If I’ve learnt anything from years and years of traveling, it’s this: the best places to go to are the underrated ones.
Colca Canyon is one of them. Situated on the Altiplano, the high elevation plateau between Peru and Bolivia where the Andes are the widest, most visitors usually pass it up.
Their bad. The world’s second deepest canyon, the giant Andean condors, deep-cut valleys with terraced fields, traditional indigenous villages – where else can you see all that in one place?
The Altiplano is best to travel to in the winter (April to October) when the weather is dry (windy) and clear (freezing cold), as it allows for the best views and photographs. Summers are warmer but cloudy and rainy.
Colca Canyon itself can be explored on various itineraries, the most common one being the 2D/1N, which I did myself (8 times).
So if you …
1. Welcome solitude and isolation
2. Welcome discomfort and exhaustion
3. Thrive in extreme weather conditions (like hot, sun-burning days and freezing nights)
4. Feel spiritually connected with mountains
5. Find mountains to be so beautiful it hurts
… you’re ready to discover Colca Canyon.
After winding out of Arequipa past the El Misti volcano, and crossing the barren Altiplano (in other words, after three hours of a kidney-bruising road with wild gusts of wind and high-altitude hallucinations of hills swaying left and right like a group of merry hippies), we finally hit the National Reserve Salinas and Aguada Blanca. It spreads over nearly a million acres and is one of the places where anywhere you look, you have something to stare at, like vast pampas with snow-capped mountains, lagoons, wetlands and volcanoes with groups of llamas, alpacas, wild guanacos and even the elusive vicuñas grassing next to the road.
Gone for good is El Misti’s eroded volcanic landscape, dusty rock quarries and the occasional cement factory; now, it’s a spectacular high plateau habitat.
I devour the views. The highest Czech mountain has 5,000 feet, so here, at 14,000 feet, it feels like the format has switched from a single frame to epic widescreen!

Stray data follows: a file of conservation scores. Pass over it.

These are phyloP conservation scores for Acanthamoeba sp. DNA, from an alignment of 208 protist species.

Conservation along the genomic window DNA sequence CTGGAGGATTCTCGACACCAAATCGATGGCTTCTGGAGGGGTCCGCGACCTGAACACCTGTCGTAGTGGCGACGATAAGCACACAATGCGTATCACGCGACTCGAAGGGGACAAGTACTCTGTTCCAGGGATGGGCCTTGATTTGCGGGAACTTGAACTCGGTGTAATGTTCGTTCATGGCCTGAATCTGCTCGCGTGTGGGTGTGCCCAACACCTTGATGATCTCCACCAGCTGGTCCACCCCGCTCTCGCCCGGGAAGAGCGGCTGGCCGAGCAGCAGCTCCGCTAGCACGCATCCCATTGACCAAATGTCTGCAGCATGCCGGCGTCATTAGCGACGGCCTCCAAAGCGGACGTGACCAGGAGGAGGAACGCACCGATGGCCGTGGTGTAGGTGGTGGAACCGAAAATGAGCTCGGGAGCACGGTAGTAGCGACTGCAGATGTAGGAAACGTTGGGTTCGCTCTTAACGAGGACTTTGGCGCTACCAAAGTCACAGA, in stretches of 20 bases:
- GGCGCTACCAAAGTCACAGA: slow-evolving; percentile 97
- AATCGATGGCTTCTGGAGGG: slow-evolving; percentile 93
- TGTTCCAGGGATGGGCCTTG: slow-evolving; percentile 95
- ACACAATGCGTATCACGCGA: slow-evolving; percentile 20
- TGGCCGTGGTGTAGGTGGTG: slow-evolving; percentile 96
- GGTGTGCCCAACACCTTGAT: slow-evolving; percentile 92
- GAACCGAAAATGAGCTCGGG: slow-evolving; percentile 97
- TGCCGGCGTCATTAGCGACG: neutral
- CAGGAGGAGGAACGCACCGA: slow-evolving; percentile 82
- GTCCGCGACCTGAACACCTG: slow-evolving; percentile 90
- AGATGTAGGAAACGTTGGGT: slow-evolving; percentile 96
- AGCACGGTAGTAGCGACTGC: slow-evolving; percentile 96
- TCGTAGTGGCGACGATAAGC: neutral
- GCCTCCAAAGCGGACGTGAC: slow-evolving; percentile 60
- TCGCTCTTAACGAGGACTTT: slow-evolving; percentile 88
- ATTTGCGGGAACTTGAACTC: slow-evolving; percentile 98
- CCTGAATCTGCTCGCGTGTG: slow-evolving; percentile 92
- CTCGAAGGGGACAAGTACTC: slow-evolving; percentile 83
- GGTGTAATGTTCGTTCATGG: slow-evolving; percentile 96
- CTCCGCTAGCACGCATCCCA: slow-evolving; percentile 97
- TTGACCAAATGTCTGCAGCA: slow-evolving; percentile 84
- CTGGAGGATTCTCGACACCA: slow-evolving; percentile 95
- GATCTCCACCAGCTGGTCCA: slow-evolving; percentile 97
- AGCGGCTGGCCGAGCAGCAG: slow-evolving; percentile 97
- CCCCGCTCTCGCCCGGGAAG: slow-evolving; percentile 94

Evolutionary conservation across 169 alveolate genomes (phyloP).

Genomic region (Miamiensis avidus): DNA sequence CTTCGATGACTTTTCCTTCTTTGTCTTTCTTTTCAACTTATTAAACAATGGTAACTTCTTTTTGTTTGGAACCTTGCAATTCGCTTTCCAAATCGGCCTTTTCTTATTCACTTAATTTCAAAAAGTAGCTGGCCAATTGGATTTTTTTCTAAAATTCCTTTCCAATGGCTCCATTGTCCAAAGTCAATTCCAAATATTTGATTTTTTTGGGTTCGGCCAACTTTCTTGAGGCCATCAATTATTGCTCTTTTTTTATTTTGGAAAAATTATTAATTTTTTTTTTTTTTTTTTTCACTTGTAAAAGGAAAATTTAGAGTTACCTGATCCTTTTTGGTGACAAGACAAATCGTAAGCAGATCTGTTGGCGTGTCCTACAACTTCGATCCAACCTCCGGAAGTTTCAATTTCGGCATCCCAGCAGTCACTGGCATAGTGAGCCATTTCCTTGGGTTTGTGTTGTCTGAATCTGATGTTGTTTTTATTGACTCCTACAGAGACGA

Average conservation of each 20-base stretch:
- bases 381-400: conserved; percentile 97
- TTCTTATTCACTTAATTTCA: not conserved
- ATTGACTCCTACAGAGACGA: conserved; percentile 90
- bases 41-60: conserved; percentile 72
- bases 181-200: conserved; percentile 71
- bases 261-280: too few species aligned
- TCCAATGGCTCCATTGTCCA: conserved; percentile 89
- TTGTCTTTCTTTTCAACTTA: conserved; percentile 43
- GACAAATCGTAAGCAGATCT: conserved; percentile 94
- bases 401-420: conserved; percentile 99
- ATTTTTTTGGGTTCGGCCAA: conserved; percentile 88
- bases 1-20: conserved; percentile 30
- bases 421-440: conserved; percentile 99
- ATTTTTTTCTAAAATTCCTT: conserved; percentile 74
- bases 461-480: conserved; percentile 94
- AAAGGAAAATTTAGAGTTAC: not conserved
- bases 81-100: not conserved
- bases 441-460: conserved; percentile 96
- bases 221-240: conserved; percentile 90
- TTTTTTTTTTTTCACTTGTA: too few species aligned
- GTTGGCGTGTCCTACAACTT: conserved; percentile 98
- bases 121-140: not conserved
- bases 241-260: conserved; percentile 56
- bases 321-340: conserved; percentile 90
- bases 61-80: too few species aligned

Even a headache is much more bearable now.
“What’s he doing?” asks Una, when the bus stops at the Patopampa Pass for some pictures. She’s referring to an Australian guy who, without waiting, jumps out of the bus and starts climbing towards the piles of stones dotting the hillside. Apachetas are small pyramids of rock, built by locals along the road as a way to ask the Apus, Gods of the Andes, for protection, rain and a safe passage.
Halfway up the hill, the Australian guy collapses gasping noisily for air, and has to return to the bus, humiliated.
He’s forgotten that we’re at 16,000 feet of elevation!
He’s so dumb!
“Dumb but funny,” protests Una.
Una is Gerry’s girlfriend. They’re taking this tour to see if they can get back together after a recent break-up. They’re a really nice couple, so I keep my fingers crossed for them.
After the Pass, it’s an hour or so of descending and sharp zig-zagging to the village of Chivay, the official entrance to the Colca Valley. Chivay is a small, picturesque place, like most villages in this region where people still live the way they did 100 years ago.
Originally, the local indigenous groups occupied different areas, but the Spaniards forced them to leave their original villages and moved them to centrally located settlements. Nowadays, these form the principle towns of the valley, a dozen of them, with their typical Spanish layout and sturdy colonial churches.